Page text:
Scottish Clans – A Closer Look

Clann MuseumAfter the wonderful reaction to our first post about Scottish clans, we thought we would share with you some more details about the formation and underpinnings of the Scottish clan system. In addition, we look forward to sharing with you some of the ways in which you can go about finding out your own clan or sept links via genealogical research, to better understand and appreciate the great family bonds which tie together all Scots worldwide!

Read about Tartan Colour Meanings

In our previous post, we talked about a couple of clans which claimed mythological origins, featuring founding fathers who we know now existed only in Gaelic stories and legends, or who cannot be traced by following patrimonial lineage of the clan chiefs. In fact, most clans formed for political reasons, with strong landowners and war-lords exerting dominance over weaker families, who in turn accepted the protection of these proto-chiefs, from the political turmoil of the 13th century, following the Scottish Crown’s conquests in the Highlands and Islands against the Norse. Most Scottish clans can trace a direct line of succession back to around the 13th or 14th century, with a few rare instances where the genealogy goes back as far as the

Clan Gathering

11th century. Only a tiny handful of clans, Lamont, MacLea, MacLachlan, MacNeill and the Irish clan Sweeney, can trace their lineage back further than this – all of these clans descend from one king – Niall of the Nine Hostages, High King of Ireland during the early 5th Century.

Often clans with a shared ancestry, such as the clans associated with King Niall, or the Siol Alpin as we discussed in the
last post, would create alliances with one another – and the bonds of kinship were often considered much more important than politics. It cannot be truly understood by anyone now, not even modern Scots really, but during the height of the clan’s power these bonds of kinship gave a great deal of meaning to the average clansman’s life – in recognising his chief’s leadership and taking the family surname (regardless of his blood relation to the chief) a Scotsman would feel part of a noble and illustrious family, with power and honour that must be wielded responsibly. On the flip side there was no greater crime than disloyalty to the clan; the chief was considered the patriarch of a huge family, the lawmaker and guiding hand, and to commit treason against this figurehead was to dishonour your whole family.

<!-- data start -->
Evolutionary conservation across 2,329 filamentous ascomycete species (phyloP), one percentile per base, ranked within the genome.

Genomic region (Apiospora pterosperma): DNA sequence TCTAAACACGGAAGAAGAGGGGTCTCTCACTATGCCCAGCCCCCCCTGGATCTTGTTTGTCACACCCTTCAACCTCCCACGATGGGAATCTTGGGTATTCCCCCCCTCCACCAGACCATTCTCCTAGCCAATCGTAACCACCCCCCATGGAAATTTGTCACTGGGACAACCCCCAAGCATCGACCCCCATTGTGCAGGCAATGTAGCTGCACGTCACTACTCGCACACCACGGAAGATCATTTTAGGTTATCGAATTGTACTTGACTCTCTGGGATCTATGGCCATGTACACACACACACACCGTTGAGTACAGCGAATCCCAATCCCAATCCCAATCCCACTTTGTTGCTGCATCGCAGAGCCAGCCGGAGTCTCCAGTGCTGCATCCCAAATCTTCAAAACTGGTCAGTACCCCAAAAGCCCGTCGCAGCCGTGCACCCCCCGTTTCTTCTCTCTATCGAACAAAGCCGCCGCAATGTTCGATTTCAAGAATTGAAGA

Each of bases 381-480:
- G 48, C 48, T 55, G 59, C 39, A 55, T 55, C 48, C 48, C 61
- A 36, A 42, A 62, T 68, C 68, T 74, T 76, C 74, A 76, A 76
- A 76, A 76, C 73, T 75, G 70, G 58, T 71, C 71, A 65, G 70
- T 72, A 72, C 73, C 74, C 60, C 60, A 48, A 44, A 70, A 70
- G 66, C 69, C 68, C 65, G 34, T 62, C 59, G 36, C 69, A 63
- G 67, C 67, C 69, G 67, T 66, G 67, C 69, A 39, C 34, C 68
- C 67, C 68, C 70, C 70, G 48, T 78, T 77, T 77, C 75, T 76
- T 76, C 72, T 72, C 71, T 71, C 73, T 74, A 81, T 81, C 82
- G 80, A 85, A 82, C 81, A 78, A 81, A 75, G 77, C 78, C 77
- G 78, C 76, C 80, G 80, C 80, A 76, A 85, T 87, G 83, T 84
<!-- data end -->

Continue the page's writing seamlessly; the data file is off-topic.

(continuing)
It was said jokingly by our Auld Alliance friends in France that “every clansman thinks he is the King of Scotland’s cousin” and this is not so far off the mark (but there were times when it seemed no one could agree on quite who the King was, or should be!). By acknowledging kinship with his clansmen, a chief is in effect permitting the applicant to take equal pride in and responsibility for upholding his eminent pedigree, knowing that the sense of pride in being considered an equal and family member will ensure that every clansman had a stake in doing everything he could to ensure the continued success of the clan.

Another famous Scottish saying is “We’re all Jock Tamson’s bairns” (in Gaelic “Clann MhicTamhais”), and although it was only coined a couple of centuries ago, this very Scottish attitude of “we are all one people/we are all the same under the skin” can be seen as the basis for clan interactions for over a thousand years, and no doubt has a lot to do with our legendary reputation for hospitality into the modern era!